The new fifty quid’s in

By Danny Brown

The upcoming new polymer fifty pound banknote will be redesigned with a British scientist printed on the back. Who it will be is yet to be decided, the voting is still ongoing.

In 2016, the Bank of England started issuing polymer bank notes to replace paper notes we had been using for over 300 years. The polymer banknote rollout began with the five pound note, and with the new material, a new design was produced for the rear of the note, the portrait of Elizabeth Fry was replaced by Winston Churchill. The same was done to the ten pound note in 2017, with the rear portrait of Charles Darwin replaced by Jane Austin.

The current faces present on fifty pound notes are those of Matthew Boulton, English manufacturer and Innovator, and of James Watt, Scottish engineer, chemist and the developer of the steam engine, improving its efficiency which “converted it from a prime mover of marginal efficiency into the mechanical workhorse of the Industrial Revolution”. Boulton and Watt formed a partnership in 1775 manufacturing and mass producing steam engines.

As of the time of writing this article, the Bank of England is still taking possible candidate nominations. There are several rules that have to be adhered to in order for the nominee to be eligible, such as: the candidate must have contributed to the field of science; be real; not be alive – Her Majesty the Queen is the only exception; have shaped thought, innovation, leadership or values in the UK; inspire people, not divide them. The closing date for nominations is December 14, with the chosen candidate being announced some time in 2019.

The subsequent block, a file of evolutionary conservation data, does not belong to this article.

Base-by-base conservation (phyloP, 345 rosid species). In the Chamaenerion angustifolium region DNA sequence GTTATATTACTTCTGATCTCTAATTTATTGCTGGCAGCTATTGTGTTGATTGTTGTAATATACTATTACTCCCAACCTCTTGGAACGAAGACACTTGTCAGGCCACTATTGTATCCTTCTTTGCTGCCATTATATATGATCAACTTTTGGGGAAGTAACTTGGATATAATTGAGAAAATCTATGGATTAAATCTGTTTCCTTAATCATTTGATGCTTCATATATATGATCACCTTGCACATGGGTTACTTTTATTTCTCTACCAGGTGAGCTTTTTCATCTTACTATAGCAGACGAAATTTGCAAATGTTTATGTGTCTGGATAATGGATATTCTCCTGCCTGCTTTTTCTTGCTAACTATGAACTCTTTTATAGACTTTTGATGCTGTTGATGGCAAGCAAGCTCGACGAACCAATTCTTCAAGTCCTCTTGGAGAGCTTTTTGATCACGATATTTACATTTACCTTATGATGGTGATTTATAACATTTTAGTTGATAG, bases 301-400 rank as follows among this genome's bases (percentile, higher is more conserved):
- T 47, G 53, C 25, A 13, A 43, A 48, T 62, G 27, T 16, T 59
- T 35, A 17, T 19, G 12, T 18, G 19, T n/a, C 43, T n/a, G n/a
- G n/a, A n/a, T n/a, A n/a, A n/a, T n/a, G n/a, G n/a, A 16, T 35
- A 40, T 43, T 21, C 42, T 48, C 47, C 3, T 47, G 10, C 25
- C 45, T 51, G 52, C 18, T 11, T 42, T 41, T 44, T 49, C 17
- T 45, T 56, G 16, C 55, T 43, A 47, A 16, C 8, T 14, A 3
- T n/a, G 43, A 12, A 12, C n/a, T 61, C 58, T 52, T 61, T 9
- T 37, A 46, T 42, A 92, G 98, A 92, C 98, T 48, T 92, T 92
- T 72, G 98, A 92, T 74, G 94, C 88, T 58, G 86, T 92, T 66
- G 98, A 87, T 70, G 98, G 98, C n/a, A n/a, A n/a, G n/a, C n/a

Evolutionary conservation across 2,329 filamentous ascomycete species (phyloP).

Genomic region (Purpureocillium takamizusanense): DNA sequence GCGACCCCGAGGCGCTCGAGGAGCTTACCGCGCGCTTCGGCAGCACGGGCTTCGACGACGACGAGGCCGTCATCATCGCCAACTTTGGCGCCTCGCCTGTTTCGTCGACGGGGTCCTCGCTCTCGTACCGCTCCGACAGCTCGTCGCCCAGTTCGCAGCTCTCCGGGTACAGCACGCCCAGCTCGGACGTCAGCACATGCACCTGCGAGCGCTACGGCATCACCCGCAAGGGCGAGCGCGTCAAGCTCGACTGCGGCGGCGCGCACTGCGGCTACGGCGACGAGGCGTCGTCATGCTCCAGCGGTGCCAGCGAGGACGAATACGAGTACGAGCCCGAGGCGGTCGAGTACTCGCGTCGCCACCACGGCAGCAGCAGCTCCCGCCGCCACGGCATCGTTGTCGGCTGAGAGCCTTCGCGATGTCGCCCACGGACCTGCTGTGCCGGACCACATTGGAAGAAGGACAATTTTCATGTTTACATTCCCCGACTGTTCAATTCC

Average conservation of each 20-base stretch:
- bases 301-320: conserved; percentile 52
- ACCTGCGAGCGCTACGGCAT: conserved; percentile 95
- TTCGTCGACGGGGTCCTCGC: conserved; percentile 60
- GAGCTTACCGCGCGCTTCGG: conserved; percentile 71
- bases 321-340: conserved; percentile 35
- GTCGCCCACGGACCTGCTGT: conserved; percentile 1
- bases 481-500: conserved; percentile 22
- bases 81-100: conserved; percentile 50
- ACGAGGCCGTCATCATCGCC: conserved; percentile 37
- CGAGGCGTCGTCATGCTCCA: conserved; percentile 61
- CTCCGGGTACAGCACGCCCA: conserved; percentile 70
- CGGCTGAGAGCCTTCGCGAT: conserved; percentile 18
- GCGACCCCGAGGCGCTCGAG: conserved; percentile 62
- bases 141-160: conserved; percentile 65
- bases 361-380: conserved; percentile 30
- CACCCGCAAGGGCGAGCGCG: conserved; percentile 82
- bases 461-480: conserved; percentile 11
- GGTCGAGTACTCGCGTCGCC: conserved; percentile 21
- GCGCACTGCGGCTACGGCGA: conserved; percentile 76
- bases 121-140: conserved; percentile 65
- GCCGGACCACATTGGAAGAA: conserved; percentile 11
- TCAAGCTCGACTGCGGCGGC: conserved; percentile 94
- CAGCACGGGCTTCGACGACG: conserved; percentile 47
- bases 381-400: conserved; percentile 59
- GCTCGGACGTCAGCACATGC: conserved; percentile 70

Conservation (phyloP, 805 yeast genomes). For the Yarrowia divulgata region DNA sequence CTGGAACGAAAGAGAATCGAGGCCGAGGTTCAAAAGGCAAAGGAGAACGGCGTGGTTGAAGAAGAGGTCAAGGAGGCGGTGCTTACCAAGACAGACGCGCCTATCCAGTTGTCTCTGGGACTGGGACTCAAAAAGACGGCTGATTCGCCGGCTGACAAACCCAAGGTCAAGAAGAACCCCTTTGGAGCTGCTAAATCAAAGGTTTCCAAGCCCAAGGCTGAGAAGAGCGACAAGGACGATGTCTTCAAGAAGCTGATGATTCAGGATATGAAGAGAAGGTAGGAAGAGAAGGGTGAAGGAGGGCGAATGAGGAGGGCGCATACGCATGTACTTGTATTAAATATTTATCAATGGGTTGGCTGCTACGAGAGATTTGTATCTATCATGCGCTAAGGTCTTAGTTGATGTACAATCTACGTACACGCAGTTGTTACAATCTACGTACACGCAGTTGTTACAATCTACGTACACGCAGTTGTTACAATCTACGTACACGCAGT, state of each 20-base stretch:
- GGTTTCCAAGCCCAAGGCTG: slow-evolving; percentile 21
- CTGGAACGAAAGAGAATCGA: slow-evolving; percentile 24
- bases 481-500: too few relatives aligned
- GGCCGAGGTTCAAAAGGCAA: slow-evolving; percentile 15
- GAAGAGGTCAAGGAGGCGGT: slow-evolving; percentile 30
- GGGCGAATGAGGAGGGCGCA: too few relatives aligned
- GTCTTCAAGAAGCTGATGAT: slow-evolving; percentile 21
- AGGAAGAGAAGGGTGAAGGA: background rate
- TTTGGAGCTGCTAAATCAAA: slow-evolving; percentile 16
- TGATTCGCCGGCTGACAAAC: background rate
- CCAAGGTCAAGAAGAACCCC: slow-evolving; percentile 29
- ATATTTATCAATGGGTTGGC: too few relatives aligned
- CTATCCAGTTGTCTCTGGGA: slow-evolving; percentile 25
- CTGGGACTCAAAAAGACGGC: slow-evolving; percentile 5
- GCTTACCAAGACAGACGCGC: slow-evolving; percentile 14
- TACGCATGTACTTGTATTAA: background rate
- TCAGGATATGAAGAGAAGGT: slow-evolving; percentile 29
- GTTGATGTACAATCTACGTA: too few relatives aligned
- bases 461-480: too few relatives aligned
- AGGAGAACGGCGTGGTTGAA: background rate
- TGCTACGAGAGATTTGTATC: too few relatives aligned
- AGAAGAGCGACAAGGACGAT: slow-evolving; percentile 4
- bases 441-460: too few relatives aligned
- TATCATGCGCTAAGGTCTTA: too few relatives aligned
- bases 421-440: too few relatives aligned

So far, there have been over 170,000 submissions, and the Bank of England has, so far, released a list of eligible names, covering the first 114,000 nominations. The list includes Stephen Hawking, famous for his brilliant work on black holes and Hawking Radiation; Alexander Graham Bell, inventor of the first working telephone; Dorothy Hodgkin, Nobel Prize winner for her development of protein crystallography; Rosalind Franklin, chemist and X-ray crystallographer who made huge contributions to the understanding of the molecular structures of DNA, RNA, viruses, coal, and graphite; Charles Babbage, a polymath who originated the concept of a digital programmable computer; Julia Bell, pioneering geneticist and discoverer of Fragile X Syndrome; Ernest Rutherford, known as the father of nuclear physics and considered to be the greatest experimentalist since Michael Faraday.

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